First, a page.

In 1963, Faith Ringgold began a series of 20 paintings called "The American People." She she wanted to create images that would make people really <em>look.</em> "The more they look, the more they see," she says. Above,<em> #18: The Flag Is Bleeding,</em> 1967, oil on canvas.
Credit Courtesy Faith Ringgold and ACA Galleries, New York
"It was what was going on in America and I wanted [viewers] to look at these paintings and see themselves," Ringgold says. Above, <em>American People Series #20: Die,</em> 1967, oil on canvas.
Credit Courtesy Faith Ringgold and ACA Galleries, New York
"People like stories," says Faith Ringgold. "I think I ... struck on a combination of imagery and politics that worked."
Artist Faith Ringgold is best known for what she calls her story quilts — large canvases made in the 1980s, on which she painted scenes of African-American life: sunbathing on a tar roof, a mother and her children, a quilting bee. She frames the canvases in strips of quilted fabric, carrying out an old African, and African-American quilt-making tradition.
The National Museum of Women in the Arts in Washington is showing an earlier aspect of Ringgold's art: big, strong, vivid paintings from the 1960s that reflect the violence and social upheaval of that time.
On-air challenge: This puzzle is supersonic. Every answer is a familiar two-word phrase or name that has the consecutive letters S-S-T. Specifically, the first word will end in S-S, and the second word will start with T. For example, given, "A situation in which people speak on top of each other," you would say, "cross talk."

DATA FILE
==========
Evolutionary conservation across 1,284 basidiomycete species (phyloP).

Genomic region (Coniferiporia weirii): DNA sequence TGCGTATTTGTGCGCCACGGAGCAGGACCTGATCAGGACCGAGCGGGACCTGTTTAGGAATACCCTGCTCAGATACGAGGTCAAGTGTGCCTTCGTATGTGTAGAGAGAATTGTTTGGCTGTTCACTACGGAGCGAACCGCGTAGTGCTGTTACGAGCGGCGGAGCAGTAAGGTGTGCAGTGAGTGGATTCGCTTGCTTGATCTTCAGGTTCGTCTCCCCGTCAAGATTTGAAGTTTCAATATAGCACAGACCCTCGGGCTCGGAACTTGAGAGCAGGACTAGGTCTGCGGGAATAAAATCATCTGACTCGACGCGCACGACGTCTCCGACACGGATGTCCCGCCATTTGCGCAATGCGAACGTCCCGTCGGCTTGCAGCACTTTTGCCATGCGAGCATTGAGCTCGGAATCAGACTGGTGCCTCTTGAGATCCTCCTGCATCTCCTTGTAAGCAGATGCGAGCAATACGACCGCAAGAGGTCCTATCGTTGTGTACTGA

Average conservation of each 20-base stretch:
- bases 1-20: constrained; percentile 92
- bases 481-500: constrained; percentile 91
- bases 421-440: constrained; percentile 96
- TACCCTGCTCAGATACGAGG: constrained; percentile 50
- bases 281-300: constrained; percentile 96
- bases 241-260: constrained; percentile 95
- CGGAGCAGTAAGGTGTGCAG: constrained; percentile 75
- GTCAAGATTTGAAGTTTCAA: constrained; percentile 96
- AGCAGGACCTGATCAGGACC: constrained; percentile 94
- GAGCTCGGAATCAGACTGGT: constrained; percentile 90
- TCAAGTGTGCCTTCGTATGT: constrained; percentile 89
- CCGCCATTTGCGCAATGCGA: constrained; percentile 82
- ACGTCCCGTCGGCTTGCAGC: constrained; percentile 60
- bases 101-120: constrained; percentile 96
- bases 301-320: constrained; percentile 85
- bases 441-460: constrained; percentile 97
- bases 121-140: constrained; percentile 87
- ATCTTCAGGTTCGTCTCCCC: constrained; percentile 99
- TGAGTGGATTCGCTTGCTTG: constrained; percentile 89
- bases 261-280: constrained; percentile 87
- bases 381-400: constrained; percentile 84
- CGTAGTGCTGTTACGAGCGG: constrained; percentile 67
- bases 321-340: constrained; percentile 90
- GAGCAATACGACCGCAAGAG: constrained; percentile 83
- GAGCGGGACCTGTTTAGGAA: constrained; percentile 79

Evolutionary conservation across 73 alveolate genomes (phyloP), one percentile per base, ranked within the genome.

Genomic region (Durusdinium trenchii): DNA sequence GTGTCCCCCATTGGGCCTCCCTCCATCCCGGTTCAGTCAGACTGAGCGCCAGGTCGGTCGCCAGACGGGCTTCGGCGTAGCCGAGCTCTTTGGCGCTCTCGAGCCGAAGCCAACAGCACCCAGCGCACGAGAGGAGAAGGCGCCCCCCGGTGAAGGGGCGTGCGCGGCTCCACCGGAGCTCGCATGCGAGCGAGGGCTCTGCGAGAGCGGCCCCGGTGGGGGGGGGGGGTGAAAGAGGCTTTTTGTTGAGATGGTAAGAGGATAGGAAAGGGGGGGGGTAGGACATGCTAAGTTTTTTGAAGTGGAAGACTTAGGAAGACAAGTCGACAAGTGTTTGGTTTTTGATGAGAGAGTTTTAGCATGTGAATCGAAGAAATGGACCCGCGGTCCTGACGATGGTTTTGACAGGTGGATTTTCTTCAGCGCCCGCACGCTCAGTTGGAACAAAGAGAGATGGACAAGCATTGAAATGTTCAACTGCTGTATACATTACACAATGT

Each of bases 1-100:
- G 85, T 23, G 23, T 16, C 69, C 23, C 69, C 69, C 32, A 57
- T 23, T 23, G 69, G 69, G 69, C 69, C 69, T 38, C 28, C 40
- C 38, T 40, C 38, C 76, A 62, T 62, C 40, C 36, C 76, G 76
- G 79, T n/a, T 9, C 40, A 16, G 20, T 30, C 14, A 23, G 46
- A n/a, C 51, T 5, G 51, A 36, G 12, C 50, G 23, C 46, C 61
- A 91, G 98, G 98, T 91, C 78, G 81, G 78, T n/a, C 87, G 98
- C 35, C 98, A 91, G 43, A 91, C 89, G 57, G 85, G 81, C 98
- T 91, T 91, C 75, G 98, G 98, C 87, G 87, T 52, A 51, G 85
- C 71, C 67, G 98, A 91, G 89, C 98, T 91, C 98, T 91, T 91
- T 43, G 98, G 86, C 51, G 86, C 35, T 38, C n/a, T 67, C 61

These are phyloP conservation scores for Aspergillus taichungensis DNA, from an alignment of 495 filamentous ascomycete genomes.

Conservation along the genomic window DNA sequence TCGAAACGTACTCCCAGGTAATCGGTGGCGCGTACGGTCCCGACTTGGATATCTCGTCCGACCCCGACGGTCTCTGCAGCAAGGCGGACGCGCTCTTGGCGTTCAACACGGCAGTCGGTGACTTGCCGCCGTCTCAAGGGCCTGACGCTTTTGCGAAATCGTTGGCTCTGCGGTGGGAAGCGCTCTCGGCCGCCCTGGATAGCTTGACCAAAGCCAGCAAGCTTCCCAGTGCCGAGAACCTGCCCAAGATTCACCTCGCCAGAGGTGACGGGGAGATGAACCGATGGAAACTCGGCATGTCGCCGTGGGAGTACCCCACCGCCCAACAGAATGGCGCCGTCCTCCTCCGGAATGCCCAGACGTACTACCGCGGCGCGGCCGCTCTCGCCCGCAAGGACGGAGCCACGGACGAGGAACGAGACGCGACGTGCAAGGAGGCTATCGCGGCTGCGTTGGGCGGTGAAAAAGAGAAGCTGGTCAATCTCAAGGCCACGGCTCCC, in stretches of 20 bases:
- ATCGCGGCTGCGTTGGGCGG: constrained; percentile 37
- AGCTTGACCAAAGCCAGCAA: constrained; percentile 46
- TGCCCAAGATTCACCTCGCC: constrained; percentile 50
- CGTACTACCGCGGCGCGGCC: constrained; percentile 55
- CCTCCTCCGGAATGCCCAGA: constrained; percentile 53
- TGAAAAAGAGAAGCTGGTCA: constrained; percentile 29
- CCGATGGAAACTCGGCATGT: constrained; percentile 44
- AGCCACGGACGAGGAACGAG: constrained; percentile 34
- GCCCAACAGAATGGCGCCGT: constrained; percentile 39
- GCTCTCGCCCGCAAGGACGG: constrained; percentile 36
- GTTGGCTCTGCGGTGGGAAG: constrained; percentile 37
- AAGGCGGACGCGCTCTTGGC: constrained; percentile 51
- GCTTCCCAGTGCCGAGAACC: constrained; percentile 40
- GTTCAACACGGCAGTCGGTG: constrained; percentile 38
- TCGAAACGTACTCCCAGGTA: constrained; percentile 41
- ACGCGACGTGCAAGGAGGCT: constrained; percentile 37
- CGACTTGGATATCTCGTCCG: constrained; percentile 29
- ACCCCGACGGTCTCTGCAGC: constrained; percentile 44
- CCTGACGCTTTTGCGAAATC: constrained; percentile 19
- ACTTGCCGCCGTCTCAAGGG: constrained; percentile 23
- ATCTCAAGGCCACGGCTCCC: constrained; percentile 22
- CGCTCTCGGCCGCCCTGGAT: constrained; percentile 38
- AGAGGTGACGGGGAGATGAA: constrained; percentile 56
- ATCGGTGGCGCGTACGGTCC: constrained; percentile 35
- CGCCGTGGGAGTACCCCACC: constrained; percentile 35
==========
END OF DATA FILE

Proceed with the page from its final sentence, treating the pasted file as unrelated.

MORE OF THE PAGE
Jenni Fagan was born in Livingston, Scotland. Earlier this year, she was <a href="http://www.npr.org/blogs/thetwo-way/2013/04/15/177360576/grantas-best-of-young-british-novelists-shows-a-disunited-kingdom">recognized</a> on <em>Granta</em>'s Best of Young British Novelists issue.
During the 19th century, a panopticon was a prison or asylum with an all-seeing eye. Some of the C-shaped prisons with central watchtowers still stand in the U.S. and Europe.
Jenni Fagan's new book borrows the panopticon idea as the setting for a gritty, often poetic, novel. The story is based loosely on Fagan's own experience growing up in the Scottish foster care system for 16 years.
It's summertime, and on weekend nights all across the country, that means demolition derby time - cars bashing cars for the pure thrill of it. Charles Lane from member station WSHU recently went to a demo on New York's Long Island, the legendary home of the demolition derby. He brought back this audio postcard.
UNIDENTIFIED MAN #1: Fire it up (unintelligible).
CHARLES LANE, BYLINE: A white four-door Chevy Impala. It's got graffiti writing down the side that says Misery Machine, and it's number 86.
Here's a great piece of travel writing, storytelling, mythmaking and hero worship — all rolled into one book with a near record-breakingly long title. It's by magazine writer Michael Paterniti of GQ, and it's called The Telling Room: A Tale of Love, Betrayal, Revenge, and the World's Greatest Piece of Cheese.